- To create a more detailed taxonomy regarding the classification of tokenised assets as a first step in order to provide regulatory clarity for market participants;
- To amend existing regulation with any necessary amendments or additional guidance where possible to encourage innovation and foster a level playing field, applying the principle of ‘same activity, same risk, same regulation’;
- To apply activity-based and technology-agnostic regulation;
- To provide additional clarification regarding how existing rules will apply to crypto-assets – since they were not originally designed with crypto-assets in mind – for payment, utility and security tokens.
- To align the EU regulatory framework globally for crypto-assets wherever possible in order to sufficiently mitigate the risks.
To take a leading position in the development of a European framework for crypto-assets, the following initiatives should be taken at a national level in the near future:
- Dutch regulators need to implement an international taxonomy and rules related to crypto-assets swiftly in order to keep a level-playing field and optimization for proper (inter)national business development;
- Take a leading position with a Dutch strategy on crypto-assets;
- Encourage collaboration between regulatory and supervisory authorities, financial industry and the crypto industry to work jointly on legal and innovation frameworks as part of the Dutch fintech strategy;
- Map out and adopt best practices for security tokens already regulated under MiFID II, as already seen in other European member states;
- Continue and deepen cooperation with the regulatory sandbox of DNB/AFM (Maatwerk voor Innovatie) in its role as a vehicle for mutual learnings, risk mitigation and business development with new technologies, specifically for crypto-assets;
- Lower barriers for Dutch banks to provide custody and virtual asset service provider (VASP) activities for their customers, in order to facilitate a controlled uptake of the use of crypto-assets while providing proper duty-of-care, KYC/AML and other regulatory requirements.Add paragraph text here.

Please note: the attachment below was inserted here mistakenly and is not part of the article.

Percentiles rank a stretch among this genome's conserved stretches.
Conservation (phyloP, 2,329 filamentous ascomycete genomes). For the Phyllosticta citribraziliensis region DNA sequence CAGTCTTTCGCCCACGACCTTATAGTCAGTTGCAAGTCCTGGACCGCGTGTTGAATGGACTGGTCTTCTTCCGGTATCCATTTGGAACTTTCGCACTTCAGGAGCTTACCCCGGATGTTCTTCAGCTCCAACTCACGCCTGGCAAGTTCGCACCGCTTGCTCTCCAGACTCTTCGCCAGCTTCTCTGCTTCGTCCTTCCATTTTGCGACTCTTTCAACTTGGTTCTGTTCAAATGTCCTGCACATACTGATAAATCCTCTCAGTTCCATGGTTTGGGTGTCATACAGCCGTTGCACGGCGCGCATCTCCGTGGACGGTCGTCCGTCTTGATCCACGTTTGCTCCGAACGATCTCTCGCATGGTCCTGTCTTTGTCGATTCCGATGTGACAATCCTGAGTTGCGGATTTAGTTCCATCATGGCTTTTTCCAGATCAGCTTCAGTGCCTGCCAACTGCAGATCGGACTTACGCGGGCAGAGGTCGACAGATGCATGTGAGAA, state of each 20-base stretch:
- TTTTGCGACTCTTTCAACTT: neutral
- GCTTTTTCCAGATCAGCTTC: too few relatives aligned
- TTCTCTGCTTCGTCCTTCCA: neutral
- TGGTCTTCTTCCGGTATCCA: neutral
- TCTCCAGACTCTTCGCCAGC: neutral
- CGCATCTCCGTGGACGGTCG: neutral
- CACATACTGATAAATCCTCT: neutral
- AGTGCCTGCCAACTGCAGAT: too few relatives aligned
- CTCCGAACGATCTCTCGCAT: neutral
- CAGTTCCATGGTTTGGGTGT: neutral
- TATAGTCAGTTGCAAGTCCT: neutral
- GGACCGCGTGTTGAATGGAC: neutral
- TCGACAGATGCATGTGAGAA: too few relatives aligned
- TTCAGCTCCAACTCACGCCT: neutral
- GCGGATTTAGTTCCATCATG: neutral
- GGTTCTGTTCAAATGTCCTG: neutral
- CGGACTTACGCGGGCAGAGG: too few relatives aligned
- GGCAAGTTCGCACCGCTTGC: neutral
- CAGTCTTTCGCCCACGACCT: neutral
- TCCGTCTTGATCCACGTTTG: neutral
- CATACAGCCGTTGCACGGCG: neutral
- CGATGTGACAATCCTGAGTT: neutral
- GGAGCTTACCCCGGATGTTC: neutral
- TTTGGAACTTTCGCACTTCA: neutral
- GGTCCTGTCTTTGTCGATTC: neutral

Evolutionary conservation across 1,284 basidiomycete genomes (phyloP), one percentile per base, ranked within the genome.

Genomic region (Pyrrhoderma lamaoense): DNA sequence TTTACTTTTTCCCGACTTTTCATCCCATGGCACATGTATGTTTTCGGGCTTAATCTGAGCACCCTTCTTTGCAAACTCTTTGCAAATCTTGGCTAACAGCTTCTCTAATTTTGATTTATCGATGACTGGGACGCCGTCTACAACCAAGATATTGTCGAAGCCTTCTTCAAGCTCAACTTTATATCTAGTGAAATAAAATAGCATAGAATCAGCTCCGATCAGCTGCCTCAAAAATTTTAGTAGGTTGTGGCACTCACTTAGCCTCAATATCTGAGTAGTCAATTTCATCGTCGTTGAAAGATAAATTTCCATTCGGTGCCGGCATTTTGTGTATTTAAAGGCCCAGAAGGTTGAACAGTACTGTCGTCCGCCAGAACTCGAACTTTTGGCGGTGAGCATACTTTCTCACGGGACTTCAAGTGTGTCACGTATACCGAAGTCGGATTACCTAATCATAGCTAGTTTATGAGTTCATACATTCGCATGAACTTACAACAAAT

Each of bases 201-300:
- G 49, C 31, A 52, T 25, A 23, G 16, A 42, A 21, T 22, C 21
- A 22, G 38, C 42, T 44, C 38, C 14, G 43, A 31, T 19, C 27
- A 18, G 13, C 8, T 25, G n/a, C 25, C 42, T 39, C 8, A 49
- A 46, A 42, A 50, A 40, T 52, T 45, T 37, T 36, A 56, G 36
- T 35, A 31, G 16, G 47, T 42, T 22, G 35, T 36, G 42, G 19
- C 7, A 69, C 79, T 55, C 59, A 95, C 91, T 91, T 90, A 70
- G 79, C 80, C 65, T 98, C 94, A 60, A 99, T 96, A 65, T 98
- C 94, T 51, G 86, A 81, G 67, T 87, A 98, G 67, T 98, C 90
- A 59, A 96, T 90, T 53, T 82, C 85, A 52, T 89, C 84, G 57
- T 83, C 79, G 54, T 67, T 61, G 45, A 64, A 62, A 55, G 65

We believe crypto-assets and tokenization are able to transform our economy and financial
sector. Crypto-assets will be an important accelerator for digital economic growth. This
could significantly impact the financial markets and processes. If so, this will change
the way individuals, companies and institutions transact and share value with each other,
also across borders.
The Netherlands aims to be a frontrunner in fintech innovation10, with a thriving start-up
scene of more than 600 fintech companies. Several partnerships such as Dutch Digital
Delta, the Dutch Blockchain Coalition (DBC) and 2Tokens connect industry sectors,
governments, knowledge institutions, corporates and start-ups to accelerate and drive IT,
technologies and innovation in a ‘typical Dutch collaborative setting’. Dutch banks and
insurance companies are actively embracing innovation and are collaborating with fintech
start-ups and other collaborative partnerships.
this article was published on the website of the Dutch Banking Association (www.nbv.nl)